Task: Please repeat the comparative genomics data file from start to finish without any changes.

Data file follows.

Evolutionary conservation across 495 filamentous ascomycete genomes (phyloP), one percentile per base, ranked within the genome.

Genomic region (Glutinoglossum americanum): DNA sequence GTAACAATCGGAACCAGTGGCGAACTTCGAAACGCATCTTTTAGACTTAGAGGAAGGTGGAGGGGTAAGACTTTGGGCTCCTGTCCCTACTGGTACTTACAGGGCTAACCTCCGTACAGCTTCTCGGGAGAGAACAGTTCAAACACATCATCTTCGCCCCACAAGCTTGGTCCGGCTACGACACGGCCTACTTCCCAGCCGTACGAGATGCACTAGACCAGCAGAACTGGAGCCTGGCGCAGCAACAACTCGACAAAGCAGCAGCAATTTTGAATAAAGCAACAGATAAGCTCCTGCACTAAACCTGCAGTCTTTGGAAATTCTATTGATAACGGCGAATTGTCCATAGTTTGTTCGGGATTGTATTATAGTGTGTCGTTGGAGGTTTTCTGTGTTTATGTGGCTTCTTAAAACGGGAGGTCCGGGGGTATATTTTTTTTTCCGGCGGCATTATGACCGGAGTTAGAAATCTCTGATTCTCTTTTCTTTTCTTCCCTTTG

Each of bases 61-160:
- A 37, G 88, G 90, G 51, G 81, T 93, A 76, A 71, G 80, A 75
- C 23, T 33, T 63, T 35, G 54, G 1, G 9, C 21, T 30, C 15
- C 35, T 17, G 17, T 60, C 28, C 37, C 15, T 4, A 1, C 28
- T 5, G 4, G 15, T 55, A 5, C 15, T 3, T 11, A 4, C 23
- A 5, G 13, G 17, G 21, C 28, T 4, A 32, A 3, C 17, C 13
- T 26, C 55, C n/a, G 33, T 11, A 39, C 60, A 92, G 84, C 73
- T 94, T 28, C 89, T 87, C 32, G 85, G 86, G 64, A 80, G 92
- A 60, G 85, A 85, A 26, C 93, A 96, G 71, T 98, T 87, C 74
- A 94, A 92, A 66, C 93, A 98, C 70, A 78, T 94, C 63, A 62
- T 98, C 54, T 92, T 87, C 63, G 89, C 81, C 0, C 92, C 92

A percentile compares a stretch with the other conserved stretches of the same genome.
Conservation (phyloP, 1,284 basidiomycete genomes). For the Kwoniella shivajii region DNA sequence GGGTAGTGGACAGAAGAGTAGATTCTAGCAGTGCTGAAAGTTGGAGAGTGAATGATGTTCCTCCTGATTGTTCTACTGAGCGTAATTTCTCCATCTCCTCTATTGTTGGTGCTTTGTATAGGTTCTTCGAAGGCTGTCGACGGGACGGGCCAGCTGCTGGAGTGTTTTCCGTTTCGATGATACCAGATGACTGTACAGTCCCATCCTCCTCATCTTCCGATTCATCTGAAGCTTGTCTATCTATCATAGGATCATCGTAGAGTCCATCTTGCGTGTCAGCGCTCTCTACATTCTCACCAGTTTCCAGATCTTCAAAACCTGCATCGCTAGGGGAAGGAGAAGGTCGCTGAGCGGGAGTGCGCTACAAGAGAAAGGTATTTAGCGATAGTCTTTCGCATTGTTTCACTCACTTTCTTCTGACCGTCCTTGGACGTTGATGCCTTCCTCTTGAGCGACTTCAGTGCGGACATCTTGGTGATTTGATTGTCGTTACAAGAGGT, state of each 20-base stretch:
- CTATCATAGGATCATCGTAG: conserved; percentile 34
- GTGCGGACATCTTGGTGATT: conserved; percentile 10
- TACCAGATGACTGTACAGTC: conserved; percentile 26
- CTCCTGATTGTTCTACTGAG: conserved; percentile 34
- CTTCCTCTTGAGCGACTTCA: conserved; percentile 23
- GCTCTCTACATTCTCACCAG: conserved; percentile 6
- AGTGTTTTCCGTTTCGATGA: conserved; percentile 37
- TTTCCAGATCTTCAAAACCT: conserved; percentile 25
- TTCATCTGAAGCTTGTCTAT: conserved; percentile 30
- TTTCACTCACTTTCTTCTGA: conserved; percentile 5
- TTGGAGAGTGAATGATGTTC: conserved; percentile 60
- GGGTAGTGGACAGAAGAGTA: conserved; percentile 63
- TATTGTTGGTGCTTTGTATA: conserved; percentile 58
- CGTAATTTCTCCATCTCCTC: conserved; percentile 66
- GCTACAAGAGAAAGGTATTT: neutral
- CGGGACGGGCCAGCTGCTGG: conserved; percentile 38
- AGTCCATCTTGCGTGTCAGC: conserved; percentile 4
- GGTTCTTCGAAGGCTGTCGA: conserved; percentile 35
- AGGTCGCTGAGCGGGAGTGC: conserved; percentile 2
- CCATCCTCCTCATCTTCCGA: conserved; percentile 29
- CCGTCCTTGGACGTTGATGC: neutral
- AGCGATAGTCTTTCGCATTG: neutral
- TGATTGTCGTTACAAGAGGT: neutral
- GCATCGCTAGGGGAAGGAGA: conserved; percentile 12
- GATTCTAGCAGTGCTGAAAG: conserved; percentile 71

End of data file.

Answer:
Evolutionary conservation across 495 filamentous ascomycete genomes (phyloP), one percentile per base, ranked within the genome.

Genomic region (Glutinoglossum americanum): DNA sequence GTAACAATCGGAACCAGTGGCGAACTTCGAAACGCATCTTTTAGACTTAGAGGAAGGTGGAGGGGTAAGACTTTGGGCTCCTGTCCCTACTGGTACTTACAGGGCTAACCTCCGTACAGCTTCTCGGGAGAGAACAGTTCAAACACATCATCTTCGCCCCACAAGCTTGGTCCGGCTACGACACGGCCTACTTCCCAGCCGTACGAGATGCACTAGACCAGCAGAACTGGAGCCTGGCGCAGCAACAACTCGACAAAGCAGCAGCAATTTTGAATAAAGCAACAGATAAGCTCCTGCACTAAACCTGCAGTCTTTGGAAATTCTATTGATAACGGCGAATTGTCCATAGTTTGTTCGGGATTGTATTATAGTGTGTCGTTGGAGGTTTTCTGTGTTTATGTGGCTTCTTAAAACGGGAGGTCCGGGGGTATATTTTTTTTTCCGGCGGCATTATGACCGGAGTTAGAAATCTCTGATTCTCTTTTCTTTTCTTCCCTTTG

Each of bases 61-160:
- A 37, G 88, G 90, G 51, G 81, T 93, A 76, A 71, G 80, A 75
- C 23, T 33, T 63, T 35, G 54, G 1, G 9, C 21, T 30, C 15
- C 35, T 17, G 17, T 60, C 28, C 37, C 15, T 4, A 1, C 28
- T 5, G 4, G 15, T 55, A 5, C 15, T 3, T 11, A 4, C 23
- A 5, G 13, G 17, G 21, C 28, T 4, A 32, A 3, C 17, C 13
- T 26, C 55, C n/a, G 33, T 11, A 39, C 60, A 92, G 84, C 73
- T 94, T 28, C 89, T 87, C 32, G 85, G 86, G 64, A 80, G 92
- A 60, G 85, A 85, A 26, C 93, A 96, G 71, T 98, T 87, C 74
- A 94, A 92, A 66, C 93, A 98, C 70, A 78, T 94, C 63, A 62
- T 98, C 54, T 92, T 87, C 63, G 89, C 81, C 0, C 92, C 92

A percentile compares a stretch with the other conserved stretches of the same genome.
Conservation (phyloP, 1,284 basidiomycete genomes). For the Kwoniella shivajii region DNA sequence GGGTAGTGGACAGAAGAGTAGATTCTAGCAGTGCTGAAAGTTGGAGAGTGAATGATGTTCCTCCTGATTGTTCTACTGAGCGTAATTTCTCCATCTCCTCTATTGTTGGTGCTTTGTATAGGTTCTTCGAAGGCTGTCGACGGGACGGGCCAGCTGCTGGAGTGTTTTCCGTTTCGATGATACCAGATGACTGTACAGTCCCATCCTCCTCATCTTCCGATTCATCTGAAGCTTGTCTATCTATCATAGGATCATCGTAGAGTCCATCTTGCGTGTCAGCGCTCTCTACATTCTCACCAGTTTCCAGATCTTCAAAACCTGCATCGCTAGGGGAAGGAGAAGGTCGCTGAGCGGGAGTGCGCTACAAGAGAAAGGTATTTAGCGATAGTCTTTCGCATTGTTTCACTCACTTTCTTCTGACCGTCCTTGGACGTTGATGCCTTCCTCTTGAGCGACTTCAGTGCGGACATCTTGGTGATTTGATTGTCGTTACAAGAGGT, state of each 20-base stretch:
- CTATCATAGGATCATCGTAG: conserved; percentile 34
- GTGCGGACATCTTGGTGATT: conserved; percentile 10
- TACCAGATGACTGTACAGTC: conserved; percentile 26
- CTCCTGATTGTTCTACTGAG: conserved; percentile 34
- CTTCCTCTTGAGCGACTTCA: conserved; percentile 23
- GCTCTCTACATTCTCACCAG: conserved; percentile 6
- AGTGTTTTCCGTTTCGATGA: conserved; percentile 37
- TTTCCAGATCTTCAAAACCT: conserved; percentile 25
- TTCATCTGAAGCTTGTCTAT: conserved; percentile 30
- TTTCACTCACTTTCTTCTGA: conserved; percentile 5
- TTGGAGAGTGAATGATGTTC: conserved; percentile 60
- GGGTAGTGGACAGAAGAGTA: conserved; percentile 63
- TATTGTTGGTGCTTTGTATA: conserved; percentile 58
- CGTAATTTCTCCATCTCCTC: conserved; percentile 66
- GCTACAAGAGAAAGGTATTT: neutral
- CGGGACGGGCCAGCTGCTGG: conserved; percentile 38
- AGTCCATCTTGCGTGTCAGC: conserved; percentile 4
- GGTTCTTCGAAGGCTGTCGA: conserved; percentile 35
- AGGTCGCTGAGCGGGAGTGC: conserved; percentile 2
- CCATCCTCCTCATCTTCCGA: conserved; percentile 29
- CCGTCCTTGGACGTTGATGC: neutral
- AGCGATAGTCTTTCGCATTG: neutral
- TGATTGTCGTTACAAGAGGT: neutral
- GCATCGCTAGGGGAAGGAGA: conserved; percentile 12
- GATTCTAGCAGTGCTGAAAG: conserved; percentile 71